Trademark Nonuse/In Use Investigations- USA v. China

Trademark protection had long afforded American companies a competitive marketplace with a fair playing field. All that can change as you begin to operate your business internationally.  To get the basics, visit the United States Patent and Trademark Office to orient yourself on what you need to know to get started on protecting your intellectual property.

In the United States, the most common reason to launch into a trademark in-use investigation is to determine if the mark is in fact being used in commerce, how it is being used and the date of first use.  Further it is important to know when the mark was first used in commerce, how it was and is being used, the scope of the use, the goods or services it is being used on and if it is no longer in use (abandonment) when did the use cease.

Protecting IP in China

For those businesses venturing out to the rapidly growing economy of China, it is necessary to look at the role that in-use or nonuse trademark investigations are conducted in China. Trademark  use investigations have been an important and necessary practice in the United States for quite some time, but that may change outside of our borders.  The U.S. is a first to use, not first to file country, which means that “common law” uses of a mark need to be uncovered and investigated.  In order to effectively conduct searches and investigations in China it is essential that your investigation partner has access to databases compiled via advanced web harvesting of unstructured data, which allows an investigative analyst to leapfrog from a single source dependency to run more cost effective searches with greater cost efficiency.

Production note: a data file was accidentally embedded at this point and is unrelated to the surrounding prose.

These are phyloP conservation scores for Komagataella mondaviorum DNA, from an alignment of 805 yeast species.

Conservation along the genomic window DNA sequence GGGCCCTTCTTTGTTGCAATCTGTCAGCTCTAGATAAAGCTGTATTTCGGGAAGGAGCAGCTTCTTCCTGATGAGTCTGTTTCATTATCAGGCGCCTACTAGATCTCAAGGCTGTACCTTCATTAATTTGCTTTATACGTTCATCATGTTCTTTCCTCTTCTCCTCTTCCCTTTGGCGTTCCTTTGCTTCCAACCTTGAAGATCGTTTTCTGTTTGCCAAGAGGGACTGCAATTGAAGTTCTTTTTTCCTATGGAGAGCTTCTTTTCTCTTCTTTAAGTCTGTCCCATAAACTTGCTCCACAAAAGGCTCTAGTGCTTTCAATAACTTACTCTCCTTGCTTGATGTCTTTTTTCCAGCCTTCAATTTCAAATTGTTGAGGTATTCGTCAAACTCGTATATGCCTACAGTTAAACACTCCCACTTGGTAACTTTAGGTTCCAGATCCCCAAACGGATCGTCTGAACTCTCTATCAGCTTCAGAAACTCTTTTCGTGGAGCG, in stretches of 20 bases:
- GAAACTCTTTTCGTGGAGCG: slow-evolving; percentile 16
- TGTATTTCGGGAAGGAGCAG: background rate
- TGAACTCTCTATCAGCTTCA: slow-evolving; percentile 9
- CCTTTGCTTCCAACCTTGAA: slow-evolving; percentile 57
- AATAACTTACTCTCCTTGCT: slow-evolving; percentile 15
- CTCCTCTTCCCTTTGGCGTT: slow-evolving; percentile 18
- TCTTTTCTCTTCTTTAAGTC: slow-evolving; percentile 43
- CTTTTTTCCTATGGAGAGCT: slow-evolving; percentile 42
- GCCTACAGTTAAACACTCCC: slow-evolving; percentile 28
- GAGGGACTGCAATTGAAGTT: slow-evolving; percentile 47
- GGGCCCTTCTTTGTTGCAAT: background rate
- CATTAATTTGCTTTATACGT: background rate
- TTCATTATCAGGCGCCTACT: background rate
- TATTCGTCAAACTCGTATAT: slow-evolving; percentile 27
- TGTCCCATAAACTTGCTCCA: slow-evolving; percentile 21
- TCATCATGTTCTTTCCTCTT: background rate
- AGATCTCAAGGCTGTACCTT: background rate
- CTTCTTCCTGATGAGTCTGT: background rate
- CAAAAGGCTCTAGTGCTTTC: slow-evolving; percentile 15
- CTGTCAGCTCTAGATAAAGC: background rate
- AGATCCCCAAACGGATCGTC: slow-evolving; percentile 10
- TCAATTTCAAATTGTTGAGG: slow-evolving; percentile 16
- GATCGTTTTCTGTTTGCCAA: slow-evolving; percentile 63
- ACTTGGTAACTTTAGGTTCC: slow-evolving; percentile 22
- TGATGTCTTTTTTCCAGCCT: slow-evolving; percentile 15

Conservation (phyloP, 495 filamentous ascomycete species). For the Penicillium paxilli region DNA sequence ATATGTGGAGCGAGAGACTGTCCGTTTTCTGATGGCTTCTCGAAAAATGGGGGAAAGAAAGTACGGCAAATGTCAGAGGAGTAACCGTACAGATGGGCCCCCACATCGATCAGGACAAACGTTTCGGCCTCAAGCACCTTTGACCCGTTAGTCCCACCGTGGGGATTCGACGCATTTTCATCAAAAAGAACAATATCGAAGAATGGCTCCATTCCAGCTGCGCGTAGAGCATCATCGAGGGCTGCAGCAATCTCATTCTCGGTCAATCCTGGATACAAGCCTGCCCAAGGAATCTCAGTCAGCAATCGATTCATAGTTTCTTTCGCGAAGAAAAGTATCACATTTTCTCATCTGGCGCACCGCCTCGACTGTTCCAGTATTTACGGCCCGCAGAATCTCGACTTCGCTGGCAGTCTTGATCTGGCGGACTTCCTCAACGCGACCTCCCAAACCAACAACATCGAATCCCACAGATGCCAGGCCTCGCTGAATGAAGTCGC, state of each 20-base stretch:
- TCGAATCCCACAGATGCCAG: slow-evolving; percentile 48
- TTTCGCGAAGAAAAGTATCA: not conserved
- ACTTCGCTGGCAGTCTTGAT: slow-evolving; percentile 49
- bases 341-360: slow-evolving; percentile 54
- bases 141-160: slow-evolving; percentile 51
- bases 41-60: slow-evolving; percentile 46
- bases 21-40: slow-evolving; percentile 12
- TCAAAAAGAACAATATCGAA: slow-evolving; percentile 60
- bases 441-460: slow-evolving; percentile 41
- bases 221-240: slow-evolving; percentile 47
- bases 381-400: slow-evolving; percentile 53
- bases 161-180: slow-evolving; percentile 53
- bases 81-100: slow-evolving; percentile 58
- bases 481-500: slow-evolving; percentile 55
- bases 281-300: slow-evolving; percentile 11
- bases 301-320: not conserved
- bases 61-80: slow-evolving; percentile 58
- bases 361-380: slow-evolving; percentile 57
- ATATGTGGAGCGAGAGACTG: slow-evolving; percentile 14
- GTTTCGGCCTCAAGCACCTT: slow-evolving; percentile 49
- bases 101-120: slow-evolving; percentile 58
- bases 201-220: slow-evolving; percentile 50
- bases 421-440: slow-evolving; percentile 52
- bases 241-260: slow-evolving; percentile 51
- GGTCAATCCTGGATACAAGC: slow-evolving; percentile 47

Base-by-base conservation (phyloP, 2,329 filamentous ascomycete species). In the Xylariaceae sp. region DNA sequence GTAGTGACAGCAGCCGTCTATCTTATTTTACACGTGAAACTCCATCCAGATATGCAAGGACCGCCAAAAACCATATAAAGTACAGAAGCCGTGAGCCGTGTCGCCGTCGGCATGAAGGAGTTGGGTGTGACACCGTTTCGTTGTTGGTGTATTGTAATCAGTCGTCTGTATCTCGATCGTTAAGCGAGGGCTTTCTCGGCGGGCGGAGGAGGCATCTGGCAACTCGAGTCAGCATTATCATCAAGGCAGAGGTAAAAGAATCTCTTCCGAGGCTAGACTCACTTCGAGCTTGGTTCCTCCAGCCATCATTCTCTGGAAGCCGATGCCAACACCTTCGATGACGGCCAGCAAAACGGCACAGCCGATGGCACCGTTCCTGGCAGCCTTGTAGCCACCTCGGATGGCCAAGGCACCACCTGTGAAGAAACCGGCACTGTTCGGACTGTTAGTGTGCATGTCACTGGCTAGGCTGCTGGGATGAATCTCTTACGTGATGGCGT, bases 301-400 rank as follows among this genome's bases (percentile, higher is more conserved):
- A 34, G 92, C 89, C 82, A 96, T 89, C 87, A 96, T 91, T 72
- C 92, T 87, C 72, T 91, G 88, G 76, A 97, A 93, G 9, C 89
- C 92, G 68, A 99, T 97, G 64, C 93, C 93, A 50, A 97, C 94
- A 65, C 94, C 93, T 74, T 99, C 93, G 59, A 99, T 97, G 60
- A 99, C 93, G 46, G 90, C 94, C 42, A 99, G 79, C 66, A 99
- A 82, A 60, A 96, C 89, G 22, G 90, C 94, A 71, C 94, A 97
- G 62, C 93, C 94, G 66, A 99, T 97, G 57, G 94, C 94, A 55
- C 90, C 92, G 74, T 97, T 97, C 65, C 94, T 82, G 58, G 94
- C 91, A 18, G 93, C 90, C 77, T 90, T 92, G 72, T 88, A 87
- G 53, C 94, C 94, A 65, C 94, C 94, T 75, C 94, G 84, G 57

Abandoned Marks and Squatters

A mark is considered abandoned when it’s use has been discontinued with no intent to resume (See 15 U.S.C. § 1127).  In China there are similar laws and the courts have provisions that indicate the breadth of the search that must be conducted to determine nonuse.

According to Anthony Tong of Robin Bridge & John Liu in Hong Kong, when faced with a refusal on relative grounds in China, it is prudent to search popular Web portals such as sina.com.cn and baidu.com.cn to look for references to the cited mark. Unless the searching turns up many references, a nonuse application is often recommended because it is an inexpensive approach. Indeed, Tong posits that investigations are not even particularly necessary because the burden of proof is on the trademark owner, exhaustive searching is near impossible given the size of China, and it is not uncommon to find trademark owners submitting dubious evidence of use even where investigation proves nonuse.

In the U.S. we have squatters that sit on domain names hoping to make money when the brand owner or mark owner wants the digital rights to their name.  In the coming years in China, mark owners will have to prove use of their mark(s) if they want to prevent losing them due to nonuse.  That said nonuse investigations in China will likely be more common in the future.

Help Protecting Your IP Abroad

It is vital that you evaluate the use of your intellectual property not only within your country of origin, but also protect your rights abroad. Start by selecting an investigator with worldwide to avoid issues that can escalate costs and increase the time required to provide verified information.  James Tunkey, COO of I-OnAsia points out that, “Today’s brand protection spend in China is less expensive that in the US on an apples-to-apples basis.”  Tunkey adds, “It is also important to note that Chinese targets are typically manufacturers and the weighted ROI on China spend is greater than it would be in the US.”

For those with an eye on China, our partner I-OnAsia gives us boots on the ground with relationships and information sources that are trusted and quick to respond. Start your IP protection plan by contacting us.

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